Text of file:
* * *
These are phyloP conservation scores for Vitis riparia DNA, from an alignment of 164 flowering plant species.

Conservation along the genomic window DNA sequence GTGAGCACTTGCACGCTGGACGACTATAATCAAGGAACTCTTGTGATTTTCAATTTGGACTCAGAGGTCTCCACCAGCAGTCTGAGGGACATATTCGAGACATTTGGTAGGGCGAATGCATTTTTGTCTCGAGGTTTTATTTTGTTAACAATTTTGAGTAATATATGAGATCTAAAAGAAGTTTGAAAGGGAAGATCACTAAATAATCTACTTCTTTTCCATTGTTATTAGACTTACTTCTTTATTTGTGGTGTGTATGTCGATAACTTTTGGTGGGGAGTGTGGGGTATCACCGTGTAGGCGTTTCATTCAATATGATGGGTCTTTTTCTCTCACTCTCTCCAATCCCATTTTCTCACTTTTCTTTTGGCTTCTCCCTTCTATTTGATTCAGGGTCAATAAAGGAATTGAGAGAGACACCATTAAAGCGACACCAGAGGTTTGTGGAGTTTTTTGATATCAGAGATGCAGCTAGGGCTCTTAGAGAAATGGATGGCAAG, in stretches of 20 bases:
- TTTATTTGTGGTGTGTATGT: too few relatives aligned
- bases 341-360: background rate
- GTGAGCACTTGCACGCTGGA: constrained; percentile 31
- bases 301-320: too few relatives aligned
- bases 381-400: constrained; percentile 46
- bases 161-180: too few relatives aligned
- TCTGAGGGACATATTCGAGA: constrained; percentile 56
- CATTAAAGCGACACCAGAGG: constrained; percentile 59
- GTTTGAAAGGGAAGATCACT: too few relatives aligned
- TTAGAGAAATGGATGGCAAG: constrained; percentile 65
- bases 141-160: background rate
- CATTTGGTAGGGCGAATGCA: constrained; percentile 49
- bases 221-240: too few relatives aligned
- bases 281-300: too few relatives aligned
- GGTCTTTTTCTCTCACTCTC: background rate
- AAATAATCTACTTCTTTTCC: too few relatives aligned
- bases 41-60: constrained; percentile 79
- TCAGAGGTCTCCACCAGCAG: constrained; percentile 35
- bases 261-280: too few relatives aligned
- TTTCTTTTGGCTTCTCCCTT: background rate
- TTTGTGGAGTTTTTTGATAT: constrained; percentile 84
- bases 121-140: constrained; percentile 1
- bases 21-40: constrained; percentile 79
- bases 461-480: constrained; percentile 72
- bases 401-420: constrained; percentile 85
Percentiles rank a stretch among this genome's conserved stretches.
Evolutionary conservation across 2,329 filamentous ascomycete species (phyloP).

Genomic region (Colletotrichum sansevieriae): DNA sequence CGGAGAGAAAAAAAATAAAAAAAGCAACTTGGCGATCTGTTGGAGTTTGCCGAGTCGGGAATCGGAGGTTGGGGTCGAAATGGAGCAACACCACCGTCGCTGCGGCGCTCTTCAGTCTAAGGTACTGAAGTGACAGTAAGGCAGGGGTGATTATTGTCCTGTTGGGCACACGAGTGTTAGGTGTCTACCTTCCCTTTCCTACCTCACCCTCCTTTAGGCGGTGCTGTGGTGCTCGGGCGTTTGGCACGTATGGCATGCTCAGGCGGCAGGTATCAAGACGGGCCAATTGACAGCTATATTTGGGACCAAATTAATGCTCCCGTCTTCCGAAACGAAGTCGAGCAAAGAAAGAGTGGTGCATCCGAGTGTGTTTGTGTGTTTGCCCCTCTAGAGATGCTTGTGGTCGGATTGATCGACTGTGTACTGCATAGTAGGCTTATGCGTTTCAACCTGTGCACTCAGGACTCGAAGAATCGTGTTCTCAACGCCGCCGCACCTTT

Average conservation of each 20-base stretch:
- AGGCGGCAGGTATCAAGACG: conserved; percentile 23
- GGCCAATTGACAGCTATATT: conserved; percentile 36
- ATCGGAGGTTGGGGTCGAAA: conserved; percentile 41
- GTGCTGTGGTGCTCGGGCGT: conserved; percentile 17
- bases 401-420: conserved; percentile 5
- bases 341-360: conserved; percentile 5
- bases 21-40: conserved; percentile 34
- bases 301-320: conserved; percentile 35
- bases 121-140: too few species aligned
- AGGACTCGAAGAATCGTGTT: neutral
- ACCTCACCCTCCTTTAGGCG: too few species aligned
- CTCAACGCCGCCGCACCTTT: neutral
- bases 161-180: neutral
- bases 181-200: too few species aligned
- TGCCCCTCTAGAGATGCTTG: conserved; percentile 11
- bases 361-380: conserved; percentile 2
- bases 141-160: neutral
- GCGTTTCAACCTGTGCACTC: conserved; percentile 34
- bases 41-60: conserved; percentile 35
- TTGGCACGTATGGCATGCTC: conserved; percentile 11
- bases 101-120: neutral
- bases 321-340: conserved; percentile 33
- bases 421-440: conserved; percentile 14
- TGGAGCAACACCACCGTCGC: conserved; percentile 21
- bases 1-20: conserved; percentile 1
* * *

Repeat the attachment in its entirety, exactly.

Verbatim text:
These are phyloP conservation scores for Vitis riparia DNA, from an alignment of 164 flowering plant species.

Conservation along the genomic window DNA sequence GTGAGCACTTGCACGCTGGACGACTATAATCAAGGAACTCTTGTGATTTTCAATTTGGACTCAGAGGTCTCCACCAGCAGTCTGAGGGACATATTCGAGACATTTGGTAGGGCGAATGCATTTTTGTCTCGAGGTTTTATTTTGTTAACAATTTTGAGTAATATATGAGATCTAAAAGAAGTTTGAAAGGGAAGATCACTAAATAATCTACTTCTTTTCCATTGTTATTAGACTTACTTCTTTATTTGTGGTGTGTATGTCGATAACTTTTGGTGGGGAGTGTGGGGTATCACCGTGTAGGCGTTTCATTCAATATGATGGGTCTTTTTCTCTCACTCTCTCCAATCCCATTTTCTCACTTTTCTTTTGGCTTCTCCCTTCTATTTGATTCAGGGTCAATAAAGGAATTGAGAGAGACACCATTAAAGCGACACCAGAGGTTTGTGGAGTTTTTTGATATCAGAGATGCAGCTAGGGCTCTTAGAGAAATGGATGGCAAG, in stretches of 20 bases:
- TTTATTTGTGGTGTGTATGT: too few relatives aligned
- bases 341-360: background rate
- GTGAGCACTTGCACGCTGGA: constrained; percentile 31
- bases 301-320: too few relatives aligned
- bases 381-400: constrained; percentile 46
- bases 161-180: too few relatives aligned
- TCTGAGGGACATATTCGAGA: constrained; percentile 56
- CATTAAAGCGACACCAGAGG: constrained; percentile 59
- GTTTGAAAGGGAAGATCACT: too few relatives aligned
- TTAGAGAAATGGATGGCAAG: constrained; percentile 65
- bases 141-160: background rate
- CATTTGGTAGGGCGAATGCA: constrained; percentile 49
- bases 221-240: too few relatives aligned
- bases 281-300: too few relatives aligned
- GGTCTTTTTCTCTCACTCTC: background rate
- AAATAATCTACTTCTTTTCC: too few relatives aligned
- bases 41-60: constrained; percentile 79
- TCAGAGGTCTCCACCAGCAG: constrained; percentile 35
- bases 261-280: too few relatives aligned
- TTTCTTTTGGCTTCTCCCTT: background rate
- TTTGTGGAGTTTTTTGATAT: constrained; percentile 84
- bases 121-140: constrained; percentile 1
- bases 21-40: constrained; percentile 79
- bases 461-480: constrained; percentile 72
- bases 401-420: constrained; percentile 85
Percentiles rank a stretch among this genome's conserved stretches.
Evolutionary conservation across 2,329 filamentous ascomycete species (phyloP).

Genomic region (Colletotrichum sansevieriae): DNA sequence CGGAGAGAAAAAAAATAAAAAAAGCAACTTGGCGATCTGTTGGAGTTTGCCGAGTCGGGAATCGGAGGTTGGGGTCGAAATGGAGCAACACCACCGTCGCTGCGGCGCTCTTCAGTCTAAGGTACTGAAGTGACAGTAAGGCAGGGGTGATTATTGTCCTGTTGGGCACACGAGTGTTAGGTGTCTACCTTCCCTTTCCTACCTCACCCTCCTTTAGGCGGTGCTGTGGTGCTCGGGCGTTTGGCACGTATGGCATGCTCAGGCGGCAGGTATCAAGACGGGCCAATTGACAGCTATATTTGGGACCAAATTAATGCTCCCGTCTTCCGAAACGAAGTCGAGCAAAGAAAGAGTGGTGCATCCGAGTGTGTTTGTGTGTTTGCCCCTCTAGAGATGCTTGTGGTCGGATTGATCGACTGTGTACTGCATAGTAGGCTTATGCGTTTCAACCTGTGCACTCAGGACTCGAAGAATCGTGTTCTCAACGCCGCCGCACCTTT

Average conservation of each 20-base stretch:
- AGGCGGCAGGTATCAAGACG: conserved; percentile 23
- GGCCAATTGACAGCTATATT: conserved; percentile 36
- ATCGGAGGTTGGGGTCGAAA: conserved; percentile 41
- GTGCTGTGGTGCTCGGGCGT: conserved; percentile 17
- bases 401-420: conserved; percentile 5
- bases 341-360: conserved; percentile 5
- bases 21-40: conserved; percentile 34
- bases 301-320: conserved; percentile 35
- bases 121-140: too few species aligned
- AGGACTCGAAGAATCGTGTT: neutral
- ACCTCACCCTCCTTTAGGCG: too few species aligned
- CTCAACGCCGCCGCACCTTT: neutral
- bases 161-180: neutral
- bases 181-200: too few species aligned
- TGCCCCTCTAGAGATGCTTG: conserved; percentile 11
- bases 361-380: conserved; percentile 2
- bases 141-160: neutral
- GCGTTTCAACCTGTGCACTC: conserved; percentile 34
- bases 41-60: conserved; percentile 35
- TTGGCACGTATGGCATGCTC: conserved; percentile 11
- bases 101-120: neutral
- bases 321-340: conserved; percentile 33
- bases 421-440: conserved; percentile 14
- TGGAGCAACACCACCGTCGC: conserved; percentile 21
- bases 1-20: conserved; percentile 1